The district collector or district magistrate shall with the previous approval of the State Government/Union territory appoint an officer not below the rank of deputy collector, to be the rent authority within his jurisdiction. The rent authority shall have the powers vested in a rent court under the MTA in respect of proceedings initiated under the sections pertaining to the tenancy agreement, revision of rent, determination of revised rent in case of dispute, deposit of rent with rent authority, repair and maintenance of property, duties of property manager and consequences of violation of duties and withholding essential service or supply. The procedure to be followed by the rent court and rent tribunal shall be followed in this regard. Further, a person aggrieved by the order of the rent authority may appeal to the rent court having territorial jurisdiction within thirty (30) days from the date of the order of the rent authority.

  1. Rent Courts and Rent Tribunals

The district collector or district magistrate shall, with the previous approval of the State Government/Union territory administration, appoint an additional collector or additional district magistrate or an officer of equivalent rank, to be the rent court for the purposes of the MTA, within his jurisdiction.

The State Government/Union territory administration in consultation with the jurisdictional High Court, may by notification, appoint a district Judge or additional district Judge as rent tribunal in each district.

  1. Procedure to be Followed

The MTA establishes rent courts and rent tribunals for speedy redressal of disputes. It is to be noted that the civil courts shall not have the power to entertain such disputes. The rent courts and tribunals shall have the power to regulate their own procedure in the following manner:

  • The landlord or the tenant may file an application or appeal before the rent court or, as the case may be, the rent tribunal accompanied by affidavit and documents, if any;
  • The rent court/rent tribunal shall then issue notice to the opposite party, accompanied by copies of application or appeal, affidavit and documents;
  • The opposite party shall file a reply accompanied by affidavit and documents, if any, after serving a copy of the same to the applicant;
  • The applicant may file a rejoinder, if any, after serving the copy to the opposite party;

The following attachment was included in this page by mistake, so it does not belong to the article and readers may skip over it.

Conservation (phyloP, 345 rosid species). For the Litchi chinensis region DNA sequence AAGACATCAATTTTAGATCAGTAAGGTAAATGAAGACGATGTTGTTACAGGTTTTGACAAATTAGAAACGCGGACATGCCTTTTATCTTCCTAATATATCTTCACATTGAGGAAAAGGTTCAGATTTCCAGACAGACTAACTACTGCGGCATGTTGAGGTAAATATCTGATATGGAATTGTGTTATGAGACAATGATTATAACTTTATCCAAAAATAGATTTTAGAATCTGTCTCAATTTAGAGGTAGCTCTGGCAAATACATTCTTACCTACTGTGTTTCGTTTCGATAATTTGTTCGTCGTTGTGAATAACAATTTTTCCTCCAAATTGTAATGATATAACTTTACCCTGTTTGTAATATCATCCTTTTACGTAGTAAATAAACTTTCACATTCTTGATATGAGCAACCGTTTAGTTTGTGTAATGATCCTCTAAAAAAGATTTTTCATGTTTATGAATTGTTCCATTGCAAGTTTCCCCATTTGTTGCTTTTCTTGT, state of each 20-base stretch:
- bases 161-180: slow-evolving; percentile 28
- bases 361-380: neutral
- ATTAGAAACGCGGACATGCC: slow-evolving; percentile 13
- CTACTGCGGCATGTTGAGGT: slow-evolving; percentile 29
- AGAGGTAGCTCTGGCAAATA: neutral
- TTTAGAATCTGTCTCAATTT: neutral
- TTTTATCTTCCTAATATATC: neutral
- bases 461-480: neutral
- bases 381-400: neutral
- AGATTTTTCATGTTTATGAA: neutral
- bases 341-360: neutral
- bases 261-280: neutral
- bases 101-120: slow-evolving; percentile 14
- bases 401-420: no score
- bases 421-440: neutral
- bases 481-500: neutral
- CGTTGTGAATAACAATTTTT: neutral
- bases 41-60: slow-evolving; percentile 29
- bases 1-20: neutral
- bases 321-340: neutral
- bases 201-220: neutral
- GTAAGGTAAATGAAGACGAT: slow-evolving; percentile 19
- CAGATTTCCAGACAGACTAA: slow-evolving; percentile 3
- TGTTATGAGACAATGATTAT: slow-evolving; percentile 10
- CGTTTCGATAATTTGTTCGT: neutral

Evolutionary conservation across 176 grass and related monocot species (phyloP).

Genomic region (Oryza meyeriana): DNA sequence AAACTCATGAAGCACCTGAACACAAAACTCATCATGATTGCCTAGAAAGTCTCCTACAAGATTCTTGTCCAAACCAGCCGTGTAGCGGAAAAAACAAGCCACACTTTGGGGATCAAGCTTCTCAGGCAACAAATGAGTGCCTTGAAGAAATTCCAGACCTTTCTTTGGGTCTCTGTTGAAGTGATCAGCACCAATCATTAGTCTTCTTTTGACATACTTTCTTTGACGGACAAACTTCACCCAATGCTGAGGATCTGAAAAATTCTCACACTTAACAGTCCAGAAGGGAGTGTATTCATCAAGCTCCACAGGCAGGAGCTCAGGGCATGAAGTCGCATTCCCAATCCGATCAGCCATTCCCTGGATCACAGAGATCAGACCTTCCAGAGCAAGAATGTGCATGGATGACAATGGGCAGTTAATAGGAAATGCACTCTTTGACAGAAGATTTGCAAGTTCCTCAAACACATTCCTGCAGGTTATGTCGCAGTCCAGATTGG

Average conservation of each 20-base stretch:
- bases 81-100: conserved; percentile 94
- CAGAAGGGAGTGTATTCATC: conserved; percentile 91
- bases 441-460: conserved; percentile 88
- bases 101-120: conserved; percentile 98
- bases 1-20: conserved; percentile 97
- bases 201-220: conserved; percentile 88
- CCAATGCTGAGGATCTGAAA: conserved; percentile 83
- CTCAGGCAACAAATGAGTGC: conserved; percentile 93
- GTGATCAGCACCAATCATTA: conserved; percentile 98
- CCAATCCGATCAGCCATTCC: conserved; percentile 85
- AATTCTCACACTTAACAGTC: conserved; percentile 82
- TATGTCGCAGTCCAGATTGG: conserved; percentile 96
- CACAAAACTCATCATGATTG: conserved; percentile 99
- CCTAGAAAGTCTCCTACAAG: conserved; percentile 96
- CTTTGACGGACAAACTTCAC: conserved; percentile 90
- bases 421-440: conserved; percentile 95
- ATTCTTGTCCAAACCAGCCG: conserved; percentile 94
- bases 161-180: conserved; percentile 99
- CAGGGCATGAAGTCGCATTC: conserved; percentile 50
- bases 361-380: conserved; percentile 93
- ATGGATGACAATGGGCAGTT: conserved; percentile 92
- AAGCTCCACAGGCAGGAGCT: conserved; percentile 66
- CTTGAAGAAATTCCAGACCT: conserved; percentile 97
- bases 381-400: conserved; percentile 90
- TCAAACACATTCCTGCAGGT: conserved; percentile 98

• The rent court/rent tribunal shall fix a date of hearing and may hold such summary inquiry as it deems necessary.
  • The rent court/rent tribunal shall decide the dispute within a period of sixty (60) days.
  1. Powers of the Rent Court and Rent Tribunal

The rent court/rent tribunal shall have the same powers of a civil court under the Code of Civil Procedure, 1908 for the purpose of:

  • Summoning and enforcing the attendance of any person and examining him on oath;
  • Requiring the discovery and production of documents;
  • Issuing commissions for examination of the witnesses or documents;
  • Issuing commission for local investigation;
  • Receiving evidence on affidavits;
  • Dismissing an application or appeal for default or deciding it ex- parte;
  • Setting aside any order of dismissal of any application or appeal for default or any other order passed by it ex-parte;
  • Execution of its orders and decisions under the MTA without reference to any civil court;
  • Reviewing its orders and decisions;
  • Revision of orders and decisions of rent authority and rent court; and
  • Any other matter, which may be prescribed.

An order made by the rent court or an order passed in appeal or revision or review under the MTA shall be executable by the rent court as a decree of a civil court and for this purpose, the rent court shall have the powers of a civil court.

  • Appeal to Rent Tribunal

Any person aggrieved by an order passed by the rent court can appeal to the jurisdictional rent tribunal within the local limits of which the premises is situated, within a period of thirty (30) days from the date of the order. The rent tribunal shall thereafter serve a notice along with a copy of the appeal to the respondent and fix a hearing no later than thirty (30) days from the date of service of notice of appeal on the respondent. The appeal shall be disposed of within a period of sixty (60) days from such date of service.

Conclusion

The MTA inter alia contains provisions in respect of the rights and obligations of the landlord and tenant, duties of the property manager and consequences of violation of duties and eviction and recovery of possession of premises by landlord. If rightly enforced by the States, the MTA could strengthen tenancy laws in the country and stabilise the rental and housing market in the country. What remains to be seen is the extent to which the States shall adopt the guidelines proposed by the Centre. Considering that people at large do not enter into written agreements or that landlord-tenant disputes which are quite common often lead to lengthy litigation, the guidelines proposed by the MTA would help in ensuring the speedy redressal of tenancy disputes and transparency in the system.

Ashima Obhan is a Partner and Bambi Bhalla is an Associate at Obhan and Associates. Views are personal.